Core Program Global Connections (CPGC)

The purpose of the Core Program Global Connections (CPGC) requirement is to help students develop a global, transnational and/or comparative understanding of geographical, national, political or cultural regions of the world as well as the circulation of people, objects, institutions, and ideas across their boundaries.

CPUD courses represent the full range of lived identities and experiences in U.S. culture, revealing the structures and processes that have led to historical, social, cultural, artistic, political, legal, scientific, and scholarly patterns of privilege, exclusion and marginalization.

Designation Criteria

Courses satisfying this requirement have a global or transnational perspective and/or a comparative framework. CPGC courses must explore how systems, ideas, or themes are implemented or manifested in two or more regions. The systems, themes, or ideas may include but are not limited to: literary, artistic, religious, philosophical, economic, environmental, ideological, political, social, intellectual, scientific, linguistic, etc.

In courses meeting this requirement, the central learning objective of the course must focus on comparisons, interactions, and/or interconnected systems, institutions, themes or ideas in two or more regions of the world or include discussion of the circulation of people, objects, and/or ideas across boundaries.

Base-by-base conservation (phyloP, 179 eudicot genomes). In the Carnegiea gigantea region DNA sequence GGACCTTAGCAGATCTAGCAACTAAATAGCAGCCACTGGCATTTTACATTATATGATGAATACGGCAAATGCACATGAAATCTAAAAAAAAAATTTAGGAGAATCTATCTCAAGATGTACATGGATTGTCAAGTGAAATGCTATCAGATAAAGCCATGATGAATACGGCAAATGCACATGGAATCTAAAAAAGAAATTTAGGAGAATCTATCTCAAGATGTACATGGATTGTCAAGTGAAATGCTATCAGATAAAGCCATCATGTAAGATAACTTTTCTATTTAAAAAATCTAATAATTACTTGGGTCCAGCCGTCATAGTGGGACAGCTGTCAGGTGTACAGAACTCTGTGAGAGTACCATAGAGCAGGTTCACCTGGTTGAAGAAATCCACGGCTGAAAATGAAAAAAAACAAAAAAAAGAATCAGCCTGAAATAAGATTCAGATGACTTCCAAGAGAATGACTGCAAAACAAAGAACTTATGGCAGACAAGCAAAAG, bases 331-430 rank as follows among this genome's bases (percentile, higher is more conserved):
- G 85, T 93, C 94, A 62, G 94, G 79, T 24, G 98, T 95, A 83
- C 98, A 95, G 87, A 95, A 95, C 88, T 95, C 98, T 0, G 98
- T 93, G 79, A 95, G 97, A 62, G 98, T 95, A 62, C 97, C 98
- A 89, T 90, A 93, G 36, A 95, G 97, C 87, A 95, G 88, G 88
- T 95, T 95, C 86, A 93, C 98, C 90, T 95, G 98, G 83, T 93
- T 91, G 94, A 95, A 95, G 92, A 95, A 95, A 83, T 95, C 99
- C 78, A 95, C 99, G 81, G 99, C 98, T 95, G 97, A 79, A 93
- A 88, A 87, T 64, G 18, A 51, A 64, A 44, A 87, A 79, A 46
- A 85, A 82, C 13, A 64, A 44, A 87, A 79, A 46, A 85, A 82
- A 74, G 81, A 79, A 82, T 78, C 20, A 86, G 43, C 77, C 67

No course can be designated as more than one of CPUD, CPRF, or CPGC.

Outcomes

Courses satisfying this requirement develop in students two or more of the following outcomes:

  1. An ability to apply methodological and/or experience-based approaches to investigate similarities and differences in how systems and forms of cultural expression are interconnected in two or more regions.

  2. A critical understanding of the topics, practices, systems, or issues that provide a basis for the circulation of people and ideas across geographic, regional, national, state, and imperial boundaries.

  3. A critical understanding of how global institutions and/or systemic structures produce, reinforce or challenge hierarchies and inequ(al)ities.